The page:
Depression and other forms of mental illness are common in the elderly and aging populations, but these are not just part of the normal aging process and they need to be addressed so that seniors have better lives and their specific needs are addressed. There are many reasons why someone who is aging may start to become depressed. As you get older you start to develop more health problems, and these problems are usually more severe or life changing as well. Seniors also have to be concerned about income reductions and trying to live on a fixed income with a small budget. Often older individuals have also experienced more loss in their lives, including the death of a parent, spouse, or other close family member.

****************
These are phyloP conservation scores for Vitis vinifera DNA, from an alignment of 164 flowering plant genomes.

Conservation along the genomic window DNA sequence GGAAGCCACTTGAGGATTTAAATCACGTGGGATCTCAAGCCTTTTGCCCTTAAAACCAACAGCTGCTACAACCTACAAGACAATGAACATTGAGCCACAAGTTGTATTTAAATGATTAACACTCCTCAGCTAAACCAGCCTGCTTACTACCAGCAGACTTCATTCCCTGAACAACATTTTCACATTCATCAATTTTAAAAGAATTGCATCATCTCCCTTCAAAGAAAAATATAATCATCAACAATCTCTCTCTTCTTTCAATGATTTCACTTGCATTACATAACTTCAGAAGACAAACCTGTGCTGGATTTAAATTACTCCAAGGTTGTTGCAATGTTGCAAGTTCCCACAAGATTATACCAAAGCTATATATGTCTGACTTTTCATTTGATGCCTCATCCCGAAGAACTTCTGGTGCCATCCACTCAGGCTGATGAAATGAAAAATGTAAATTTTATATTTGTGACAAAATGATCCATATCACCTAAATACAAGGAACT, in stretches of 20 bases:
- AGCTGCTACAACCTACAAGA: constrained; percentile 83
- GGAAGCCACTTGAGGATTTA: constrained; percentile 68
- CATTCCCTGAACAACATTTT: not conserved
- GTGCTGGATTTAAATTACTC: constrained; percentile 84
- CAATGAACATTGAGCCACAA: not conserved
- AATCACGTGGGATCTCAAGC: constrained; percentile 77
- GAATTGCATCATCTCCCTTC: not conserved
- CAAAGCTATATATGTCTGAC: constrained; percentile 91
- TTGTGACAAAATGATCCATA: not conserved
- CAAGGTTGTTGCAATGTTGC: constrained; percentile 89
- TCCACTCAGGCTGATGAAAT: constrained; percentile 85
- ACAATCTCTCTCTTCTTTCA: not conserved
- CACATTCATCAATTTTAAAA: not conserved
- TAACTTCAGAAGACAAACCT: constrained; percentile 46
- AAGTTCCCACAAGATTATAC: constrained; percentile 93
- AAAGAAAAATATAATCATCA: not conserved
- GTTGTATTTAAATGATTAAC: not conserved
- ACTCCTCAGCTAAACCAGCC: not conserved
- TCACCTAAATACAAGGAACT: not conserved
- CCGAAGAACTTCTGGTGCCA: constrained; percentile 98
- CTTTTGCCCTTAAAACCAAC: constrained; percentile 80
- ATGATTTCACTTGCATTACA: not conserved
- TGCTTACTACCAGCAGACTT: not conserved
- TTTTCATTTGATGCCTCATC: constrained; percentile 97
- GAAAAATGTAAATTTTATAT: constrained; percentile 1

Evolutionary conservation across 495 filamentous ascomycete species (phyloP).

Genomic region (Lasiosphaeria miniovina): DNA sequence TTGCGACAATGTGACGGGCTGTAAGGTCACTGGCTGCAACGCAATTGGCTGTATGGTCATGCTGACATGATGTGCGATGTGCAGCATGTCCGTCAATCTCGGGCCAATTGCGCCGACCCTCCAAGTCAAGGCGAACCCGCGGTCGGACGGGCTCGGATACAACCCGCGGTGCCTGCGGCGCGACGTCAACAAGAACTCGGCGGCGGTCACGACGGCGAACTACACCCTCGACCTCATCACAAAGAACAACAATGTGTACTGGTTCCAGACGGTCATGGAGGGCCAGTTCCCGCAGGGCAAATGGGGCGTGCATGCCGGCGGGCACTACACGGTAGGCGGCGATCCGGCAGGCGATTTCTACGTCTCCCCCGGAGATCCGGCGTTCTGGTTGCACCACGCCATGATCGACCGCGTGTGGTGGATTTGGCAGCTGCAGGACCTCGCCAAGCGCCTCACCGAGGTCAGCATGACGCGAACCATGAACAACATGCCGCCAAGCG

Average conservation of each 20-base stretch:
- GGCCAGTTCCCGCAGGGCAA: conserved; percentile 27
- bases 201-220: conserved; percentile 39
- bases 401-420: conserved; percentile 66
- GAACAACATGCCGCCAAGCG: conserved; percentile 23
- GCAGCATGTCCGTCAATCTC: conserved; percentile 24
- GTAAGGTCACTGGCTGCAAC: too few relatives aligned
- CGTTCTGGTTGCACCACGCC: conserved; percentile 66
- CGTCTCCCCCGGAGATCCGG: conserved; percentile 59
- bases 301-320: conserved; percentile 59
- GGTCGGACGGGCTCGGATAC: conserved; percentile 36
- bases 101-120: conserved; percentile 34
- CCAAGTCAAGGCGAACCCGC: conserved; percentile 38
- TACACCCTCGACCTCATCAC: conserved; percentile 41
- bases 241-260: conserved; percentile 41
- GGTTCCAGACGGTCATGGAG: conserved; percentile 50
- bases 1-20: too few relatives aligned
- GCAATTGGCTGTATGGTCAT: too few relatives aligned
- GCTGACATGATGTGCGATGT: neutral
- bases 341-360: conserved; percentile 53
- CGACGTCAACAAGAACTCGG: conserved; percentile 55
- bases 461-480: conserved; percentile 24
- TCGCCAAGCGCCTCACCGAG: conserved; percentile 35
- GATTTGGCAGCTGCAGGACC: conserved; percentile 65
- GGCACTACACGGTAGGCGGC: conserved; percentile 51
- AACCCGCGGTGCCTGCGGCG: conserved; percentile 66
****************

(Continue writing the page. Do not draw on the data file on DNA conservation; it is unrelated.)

Statistics show that in the USA alone roughly 7 million individuals who are at least 65 years old suffer from depression. When other forms of mental illness are calculated in this number may be much higher. Many medical care providers and mental health experts tend to overlook depression in the aging population , often because this is mistakenly seen as a normal part of the process that comes with getting older. Centers for Health and Aging at Dartmouth College director Stephen Bartels explained “The public thinks, ‘Well, if I was losing my ability to walk or losing my vision or hearing or people that I love, that it’s normal to be depressed when you get older,’ and that’s just not true.” Depression at any age is a medical and mental health problem that should be addressed.